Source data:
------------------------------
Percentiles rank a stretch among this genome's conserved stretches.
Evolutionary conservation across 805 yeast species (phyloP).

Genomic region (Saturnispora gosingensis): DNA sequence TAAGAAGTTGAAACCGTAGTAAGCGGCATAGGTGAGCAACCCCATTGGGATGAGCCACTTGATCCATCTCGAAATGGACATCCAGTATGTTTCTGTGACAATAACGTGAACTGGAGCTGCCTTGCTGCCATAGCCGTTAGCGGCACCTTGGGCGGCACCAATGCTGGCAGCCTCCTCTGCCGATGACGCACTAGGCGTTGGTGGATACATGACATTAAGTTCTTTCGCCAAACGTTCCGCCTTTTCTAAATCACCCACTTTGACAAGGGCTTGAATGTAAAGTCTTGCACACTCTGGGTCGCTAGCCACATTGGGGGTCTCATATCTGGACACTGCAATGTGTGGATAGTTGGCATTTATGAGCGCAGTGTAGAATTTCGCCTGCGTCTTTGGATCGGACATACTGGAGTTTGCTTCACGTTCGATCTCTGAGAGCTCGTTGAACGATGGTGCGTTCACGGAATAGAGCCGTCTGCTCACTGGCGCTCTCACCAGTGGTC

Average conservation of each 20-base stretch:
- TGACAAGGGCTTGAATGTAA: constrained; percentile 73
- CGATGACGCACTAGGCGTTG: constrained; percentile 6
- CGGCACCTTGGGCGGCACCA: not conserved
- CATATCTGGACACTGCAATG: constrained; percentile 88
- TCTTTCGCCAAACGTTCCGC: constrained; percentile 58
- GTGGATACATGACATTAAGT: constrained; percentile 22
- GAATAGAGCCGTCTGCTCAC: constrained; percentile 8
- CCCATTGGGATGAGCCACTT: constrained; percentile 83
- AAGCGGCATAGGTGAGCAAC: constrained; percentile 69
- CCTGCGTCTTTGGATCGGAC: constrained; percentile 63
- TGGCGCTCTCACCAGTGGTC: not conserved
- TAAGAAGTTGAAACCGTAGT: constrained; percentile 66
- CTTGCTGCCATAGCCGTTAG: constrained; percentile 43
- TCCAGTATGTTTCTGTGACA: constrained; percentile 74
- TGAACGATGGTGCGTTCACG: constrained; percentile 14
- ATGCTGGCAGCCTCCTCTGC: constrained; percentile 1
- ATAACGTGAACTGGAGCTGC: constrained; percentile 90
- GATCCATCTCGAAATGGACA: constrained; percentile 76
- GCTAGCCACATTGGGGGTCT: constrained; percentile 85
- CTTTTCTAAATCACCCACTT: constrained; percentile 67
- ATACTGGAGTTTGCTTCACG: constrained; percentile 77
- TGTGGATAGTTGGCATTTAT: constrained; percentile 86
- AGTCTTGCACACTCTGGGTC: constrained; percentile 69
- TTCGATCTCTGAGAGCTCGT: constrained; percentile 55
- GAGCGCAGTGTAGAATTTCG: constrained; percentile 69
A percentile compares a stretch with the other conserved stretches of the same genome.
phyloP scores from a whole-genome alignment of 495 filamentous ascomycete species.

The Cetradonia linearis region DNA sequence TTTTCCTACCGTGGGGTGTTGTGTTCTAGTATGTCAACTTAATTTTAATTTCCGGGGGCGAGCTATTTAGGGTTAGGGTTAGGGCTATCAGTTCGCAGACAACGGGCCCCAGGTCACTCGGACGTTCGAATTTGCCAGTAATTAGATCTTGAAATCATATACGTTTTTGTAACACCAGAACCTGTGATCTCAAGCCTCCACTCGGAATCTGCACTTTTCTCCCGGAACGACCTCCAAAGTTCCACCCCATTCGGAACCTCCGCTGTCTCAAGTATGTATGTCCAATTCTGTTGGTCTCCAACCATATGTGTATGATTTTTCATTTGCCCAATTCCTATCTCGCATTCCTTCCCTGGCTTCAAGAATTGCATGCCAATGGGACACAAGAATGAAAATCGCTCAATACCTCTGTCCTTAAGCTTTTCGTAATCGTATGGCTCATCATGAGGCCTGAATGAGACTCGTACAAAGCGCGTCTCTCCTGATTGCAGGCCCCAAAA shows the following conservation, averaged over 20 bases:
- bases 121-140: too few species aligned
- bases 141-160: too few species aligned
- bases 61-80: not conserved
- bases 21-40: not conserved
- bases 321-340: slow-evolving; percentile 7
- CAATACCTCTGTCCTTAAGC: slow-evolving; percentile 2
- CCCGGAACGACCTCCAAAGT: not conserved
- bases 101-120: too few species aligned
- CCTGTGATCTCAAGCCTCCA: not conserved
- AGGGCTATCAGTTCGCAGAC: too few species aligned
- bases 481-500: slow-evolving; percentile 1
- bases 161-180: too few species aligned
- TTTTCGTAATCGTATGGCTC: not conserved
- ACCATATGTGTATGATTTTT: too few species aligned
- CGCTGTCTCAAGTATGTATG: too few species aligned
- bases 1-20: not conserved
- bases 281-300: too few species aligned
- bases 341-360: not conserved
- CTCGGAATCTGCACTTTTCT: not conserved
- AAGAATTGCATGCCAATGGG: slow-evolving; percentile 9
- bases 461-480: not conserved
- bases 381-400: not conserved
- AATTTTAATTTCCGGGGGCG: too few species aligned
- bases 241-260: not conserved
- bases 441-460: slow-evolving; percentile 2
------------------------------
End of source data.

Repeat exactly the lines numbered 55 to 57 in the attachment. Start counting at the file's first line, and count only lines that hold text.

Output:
- AATTTTAATTTCCGGGGGCG: too few species aligned
- bases 241-260: not conserved
- bases 441-460: slow-evolving; percentile 2